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THE BROTHERS GRIMM

2005, dir. Terry Gilliam
118 min, Rated PG-13.
Starring: Maaatt Daaaamooon, Heath Ledger, Jonathan Pryce, Monica Belluci.

Review by Beth Van Dusen

Not being outdoorsy people, my brother and I choose to spend Labor Day in the comfort of a movie theater. Most of the choices were pretty lame (penguins, romantic comedies, or pointless action flicks) so we had no trouble in deciding on The Brothers Grimm for our viewing pleasure. The Brothers Grimm is the latest acid flashback masquerading as a movie from director Terry Gilliam.

"I get to kiss Monica Belucci. How you like them apples?"

In case you were raised by wolves Iíll tell you that Terry Gilliam was the least seen member of Monty Python (and if you donít know who they were then just go kill yourself now because youíll never be any good to anyone.) He mostly stayed behind the scenes to write and do the weird animation for the show, and went on to direct some of the most strange and visually interesting movies of our time.

Everyone up to speed? Good, history lesson over.

Wilhelm and Jacob Grimm are two brothers making a dubious living battling evil in late 18th century French-occupied Germany. Jake (who knew Heath Ledger was really an actor?) is a folklore scholar who firmly believes in the fairy tales that he has studied for so long. Will (played by Matt Damon, who can act, but often chooses not to) is the opportunistic businessman of the pair. They travel the land to rid small, superstitious villages of curses and witches. The simple people donít realize that the evil befalling them is actually a hoax cooked up by the brothers to make a few bucks off of the yokelsí ignorance. They soon find themselves in real trouble when they are apprehended by a French general (Jonathan Pryce basically reprises his role from The Adventures of Baron Munchausen, but heís always a good bad guy) and his sadistic Italian flunky (played by Peter Stormare, who you may remember as the lead nihilist in The Big Lebowski). The French general has been keeping tabs on the brothers for some time, and now wants to send them into a village to stop what are presumed to be similar con artists working there. None of them know that the magic happening there is real until it is too late. Jake and Will have to stop an ancient, evil queen from kidnapping 12 girls so that she can regain her youth and become "the fairest of the all".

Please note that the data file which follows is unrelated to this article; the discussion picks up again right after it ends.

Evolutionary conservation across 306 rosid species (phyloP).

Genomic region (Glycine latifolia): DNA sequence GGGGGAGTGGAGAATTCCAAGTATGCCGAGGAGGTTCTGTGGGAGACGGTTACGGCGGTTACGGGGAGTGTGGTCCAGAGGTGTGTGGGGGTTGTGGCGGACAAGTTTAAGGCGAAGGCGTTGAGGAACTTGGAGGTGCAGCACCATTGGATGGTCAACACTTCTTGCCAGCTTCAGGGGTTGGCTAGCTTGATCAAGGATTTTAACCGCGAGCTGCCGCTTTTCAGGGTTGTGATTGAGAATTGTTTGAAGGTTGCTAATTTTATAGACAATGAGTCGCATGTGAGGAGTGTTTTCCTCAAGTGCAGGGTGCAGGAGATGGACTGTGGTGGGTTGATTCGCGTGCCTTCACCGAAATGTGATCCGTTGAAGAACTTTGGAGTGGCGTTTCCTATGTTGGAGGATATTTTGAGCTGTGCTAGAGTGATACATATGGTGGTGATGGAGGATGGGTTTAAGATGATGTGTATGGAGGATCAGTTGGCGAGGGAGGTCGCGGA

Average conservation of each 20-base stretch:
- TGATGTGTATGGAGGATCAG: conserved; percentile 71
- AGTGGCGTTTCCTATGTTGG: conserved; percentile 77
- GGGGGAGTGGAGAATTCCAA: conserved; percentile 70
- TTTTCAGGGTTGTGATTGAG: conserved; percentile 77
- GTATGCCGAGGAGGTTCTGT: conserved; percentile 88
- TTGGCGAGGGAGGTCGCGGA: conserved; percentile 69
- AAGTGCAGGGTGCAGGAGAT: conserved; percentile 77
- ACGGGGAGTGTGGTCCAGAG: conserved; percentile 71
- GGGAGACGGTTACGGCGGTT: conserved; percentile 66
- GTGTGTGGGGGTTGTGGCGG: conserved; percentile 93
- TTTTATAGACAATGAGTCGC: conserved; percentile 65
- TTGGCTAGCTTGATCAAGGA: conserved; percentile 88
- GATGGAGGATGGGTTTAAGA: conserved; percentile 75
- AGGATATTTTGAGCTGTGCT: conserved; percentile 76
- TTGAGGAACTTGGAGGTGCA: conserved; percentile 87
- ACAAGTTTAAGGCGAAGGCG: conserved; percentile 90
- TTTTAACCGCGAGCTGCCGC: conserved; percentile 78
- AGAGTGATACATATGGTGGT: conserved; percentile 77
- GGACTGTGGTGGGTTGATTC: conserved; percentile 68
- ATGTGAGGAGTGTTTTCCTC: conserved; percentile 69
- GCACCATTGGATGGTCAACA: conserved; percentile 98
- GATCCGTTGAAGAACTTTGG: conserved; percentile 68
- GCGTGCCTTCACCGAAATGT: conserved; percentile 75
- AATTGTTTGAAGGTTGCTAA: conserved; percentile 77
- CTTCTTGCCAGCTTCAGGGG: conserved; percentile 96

The Brothers Grimm is neither as deeply bizarre as Time Bandits nor as whimsical as The Adventures of Baron Munchausen. It balances somewhat precariously between the two extremes, and really never really makes up itsí mind which way it wants to go. Itís a bit uneven and a little slow at times, but the flaws of this movie donít outweigh what was good about it. Gilliam captures the darkness of the original fairy tales nicely, and adds a nice amount of humor to balance it out. And if youíre thinking that the old Brothers Grimm fairy tales werenít dark, and at least a little creepy, then go back and read them again. There is no cuddly Disney crap to be found anywhere, believe me.

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